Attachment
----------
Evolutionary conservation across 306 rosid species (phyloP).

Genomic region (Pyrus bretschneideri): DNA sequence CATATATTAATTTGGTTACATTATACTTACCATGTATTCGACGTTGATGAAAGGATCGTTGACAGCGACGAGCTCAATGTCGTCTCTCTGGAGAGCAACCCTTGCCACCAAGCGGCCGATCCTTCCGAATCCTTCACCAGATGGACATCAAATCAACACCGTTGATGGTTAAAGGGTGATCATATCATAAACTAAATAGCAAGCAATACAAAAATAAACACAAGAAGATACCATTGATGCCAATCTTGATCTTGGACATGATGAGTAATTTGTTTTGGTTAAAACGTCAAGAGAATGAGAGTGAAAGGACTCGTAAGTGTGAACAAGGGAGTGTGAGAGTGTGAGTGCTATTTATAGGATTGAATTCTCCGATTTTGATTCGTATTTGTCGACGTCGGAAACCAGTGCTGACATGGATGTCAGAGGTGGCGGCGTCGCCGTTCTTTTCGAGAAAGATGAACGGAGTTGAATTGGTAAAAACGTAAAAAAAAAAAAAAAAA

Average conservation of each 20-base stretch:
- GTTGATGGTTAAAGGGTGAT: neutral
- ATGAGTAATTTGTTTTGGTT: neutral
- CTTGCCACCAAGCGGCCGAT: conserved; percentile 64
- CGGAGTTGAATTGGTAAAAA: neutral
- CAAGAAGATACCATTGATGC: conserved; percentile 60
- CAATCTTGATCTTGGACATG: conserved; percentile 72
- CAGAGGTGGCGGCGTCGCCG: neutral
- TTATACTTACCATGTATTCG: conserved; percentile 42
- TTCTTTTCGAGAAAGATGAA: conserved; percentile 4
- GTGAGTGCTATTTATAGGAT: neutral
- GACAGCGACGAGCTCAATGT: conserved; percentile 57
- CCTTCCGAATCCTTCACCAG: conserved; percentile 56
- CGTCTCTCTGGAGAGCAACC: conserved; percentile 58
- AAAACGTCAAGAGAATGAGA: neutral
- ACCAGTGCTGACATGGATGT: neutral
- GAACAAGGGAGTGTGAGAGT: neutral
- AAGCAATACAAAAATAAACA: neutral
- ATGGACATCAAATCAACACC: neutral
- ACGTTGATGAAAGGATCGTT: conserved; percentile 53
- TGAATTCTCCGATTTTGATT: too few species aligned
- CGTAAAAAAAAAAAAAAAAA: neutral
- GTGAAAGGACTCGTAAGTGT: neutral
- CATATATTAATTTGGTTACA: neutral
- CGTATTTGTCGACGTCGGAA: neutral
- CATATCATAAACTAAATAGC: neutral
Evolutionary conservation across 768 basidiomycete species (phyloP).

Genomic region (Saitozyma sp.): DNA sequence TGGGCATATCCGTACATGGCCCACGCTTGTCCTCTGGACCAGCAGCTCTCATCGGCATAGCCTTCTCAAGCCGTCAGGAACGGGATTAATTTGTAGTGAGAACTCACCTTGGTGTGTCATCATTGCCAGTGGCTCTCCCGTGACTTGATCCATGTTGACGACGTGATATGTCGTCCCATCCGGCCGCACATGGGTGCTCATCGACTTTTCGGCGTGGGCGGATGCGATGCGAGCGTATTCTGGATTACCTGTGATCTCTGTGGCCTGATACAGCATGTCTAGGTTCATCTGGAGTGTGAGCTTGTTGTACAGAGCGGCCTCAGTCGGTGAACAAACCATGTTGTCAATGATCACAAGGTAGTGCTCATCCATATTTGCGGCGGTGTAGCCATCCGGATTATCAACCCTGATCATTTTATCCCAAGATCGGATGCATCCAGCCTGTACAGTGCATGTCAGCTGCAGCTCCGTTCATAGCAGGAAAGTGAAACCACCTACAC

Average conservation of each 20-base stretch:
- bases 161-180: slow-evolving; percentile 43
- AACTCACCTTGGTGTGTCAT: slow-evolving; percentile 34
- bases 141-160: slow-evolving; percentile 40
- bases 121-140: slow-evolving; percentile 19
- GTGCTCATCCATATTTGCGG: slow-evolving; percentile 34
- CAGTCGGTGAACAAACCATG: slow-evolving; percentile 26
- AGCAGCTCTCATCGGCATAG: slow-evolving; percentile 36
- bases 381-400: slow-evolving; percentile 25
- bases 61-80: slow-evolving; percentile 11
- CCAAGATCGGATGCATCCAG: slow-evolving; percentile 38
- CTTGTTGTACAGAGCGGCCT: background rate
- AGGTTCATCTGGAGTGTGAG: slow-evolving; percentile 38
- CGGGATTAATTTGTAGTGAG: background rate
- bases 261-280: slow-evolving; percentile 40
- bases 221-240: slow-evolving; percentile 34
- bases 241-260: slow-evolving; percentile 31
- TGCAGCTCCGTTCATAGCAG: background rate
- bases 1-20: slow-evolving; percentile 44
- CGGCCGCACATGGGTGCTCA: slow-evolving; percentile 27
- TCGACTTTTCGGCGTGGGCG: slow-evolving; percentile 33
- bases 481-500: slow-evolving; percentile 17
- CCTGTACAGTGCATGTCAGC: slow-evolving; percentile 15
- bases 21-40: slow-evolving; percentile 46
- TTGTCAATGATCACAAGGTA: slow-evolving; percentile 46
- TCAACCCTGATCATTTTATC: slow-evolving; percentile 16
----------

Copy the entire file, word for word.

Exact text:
Evolutionary conservation across 306 rosid species (phyloP).

Genomic region (Pyrus bretschneideri): DNA sequence CATATATTAATTTGGTTACATTATACTTACCATGTATTCGACGTTGATGAAAGGATCGTTGACAGCGACGAGCTCAATGTCGTCTCTCTGGAGAGCAACCCTTGCCACCAAGCGGCCGATCCTTCCGAATCCTTCACCAGATGGACATCAAATCAACACCGTTGATGGTTAAAGGGTGATCATATCATAAACTAAATAGCAAGCAATACAAAAATAAACACAAGAAGATACCATTGATGCCAATCTTGATCTTGGACATGATGAGTAATTTGTTTTGGTTAAAACGTCAAGAGAATGAGAGTGAAAGGACTCGTAAGTGTGAACAAGGGAGTGTGAGAGTGTGAGTGCTATTTATAGGATTGAATTCTCCGATTTTGATTCGTATTTGTCGACGTCGGAAACCAGTGCTGACATGGATGTCAGAGGTGGCGGCGTCGCCGTTCTTTTCGAGAAAGATGAACGGAGTTGAATTGGTAAAAACGTAAAAAAAAAAAAAAAAA

Average conservation of each 20-base stretch:
- GTTGATGGTTAAAGGGTGAT: neutral
- ATGAGTAATTTGTTTTGGTT: neutral
- CTTGCCACCAAGCGGCCGAT: conserved; percentile 64
- CGGAGTTGAATTGGTAAAAA: neutral
- CAAGAAGATACCATTGATGC: conserved; percentile 60
- CAATCTTGATCTTGGACATG: conserved; percentile 72
- CAGAGGTGGCGGCGTCGCCG: neutral
- TTATACTTACCATGTATTCG: conserved; percentile 42
- TTCTTTTCGAGAAAGATGAA: conserved; percentile 4
- GTGAGTGCTATTTATAGGAT: neutral
- GACAGCGACGAGCTCAATGT: conserved; percentile 57
- CCTTCCGAATCCTTCACCAG: conserved; percentile 56
- CGTCTCTCTGGAGAGCAACC: conserved; percentile 58
- AAAACGTCAAGAGAATGAGA: neutral
- ACCAGTGCTGACATGGATGT: neutral
- GAACAAGGGAGTGTGAGAGT: neutral
- AAGCAATACAAAAATAAACA: neutral
- ATGGACATCAAATCAACACC: neutral
- ACGTTGATGAAAGGATCGTT: conserved; percentile 53
- TGAATTCTCCGATTTTGATT: too few species aligned
- CGTAAAAAAAAAAAAAAAAA: neutral
- GTGAAAGGACTCGTAAGTGT: neutral
- CATATATTAATTTGGTTACA: neutral
- CGTATTTGTCGACGTCGGAA: neutral
- CATATCATAAACTAAATAGC: neutral
Evolutionary conservation across 768 basidiomycete species (phyloP).

Genomic region (Saitozyma sp.): DNA sequence TGGGCATATCCGTACATGGCCCACGCTTGTCCTCTGGACCAGCAGCTCTCATCGGCATAGCCTTCTCAAGCCGTCAGGAACGGGATTAATTTGTAGTGAGAACTCACCTTGGTGTGTCATCATTGCCAGTGGCTCTCCCGTGACTTGATCCATGTTGACGACGTGATATGTCGTCCCATCCGGCCGCACATGGGTGCTCATCGACTTTTCGGCGTGGGCGGATGCGATGCGAGCGTATTCTGGATTACCTGTGATCTCTGTGGCCTGATACAGCATGTCTAGGTTCATCTGGAGTGTGAGCTTGTTGTACAGAGCGGCCTCAGTCGGTGAACAAACCATGTTGTCAATGATCACAAGGTAGTGCTCATCCATATTTGCGGCGGTGTAGCCATCCGGATTATCAACCCTGATCATTTTATCCCAAGATCGGATGCATCCAGCCTGTACAGTGCATGTCAGCTGCAGCTCCGTTCATAGCAGGAAAGTGAAACCACCTACAC

Average conservation of each 20-base stretch:
- bases 161-180: slow-evolving; percentile 43
- AACTCACCTTGGTGTGTCAT: slow-evolving; percentile 34
- bases 141-160: slow-evolving; percentile 40
- bases 121-140: slow-evolving; percentile 19
- GTGCTCATCCATATTTGCGG: slow-evolving; percentile 34
- CAGTCGGTGAACAAACCATG: slow-evolving; percentile 26
- AGCAGCTCTCATCGGCATAG: slow-evolving; percentile 36
- bases 381-400: slow-evolving; percentile 25
- bases 61-80: slow-evolving; percentile 11
- CCAAGATCGGATGCATCCAG: slow-evolving; percentile 38
- CTTGTTGTACAGAGCGGCCT: background rate
- AGGTTCATCTGGAGTGTGAG: slow-evolving; percentile 38
- CGGGATTAATTTGTAGTGAG: background rate
- bases 261-280: slow-evolving; percentile 40
- bases 221-240: slow-evolving; percentile 34
- bases 241-260: slow-evolving; percentile 31
- TGCAGCTCCGTTCATAGCAG: background rate
- bases 1-20: slow-evolving; percentile 44
- CGGCCGCACATGGGTGCTCA: slow-evolving; percentile 27
- TCGACTTTTCGGCGTGGGCG: slow-evolving; percentile 33
- bases 481-500: slow-evolving; percentile 17
- CCTGTACAGTGCATGTCAGC: slow-evolving; percentile 15
- bases 21-40: slow-evolving; percentile 46
- TTGTCAATGATCACAAGGTA: slow-evolving; percentile 46
- TCAACCCTGATCATTTTATC: slow-evolving; percentile 16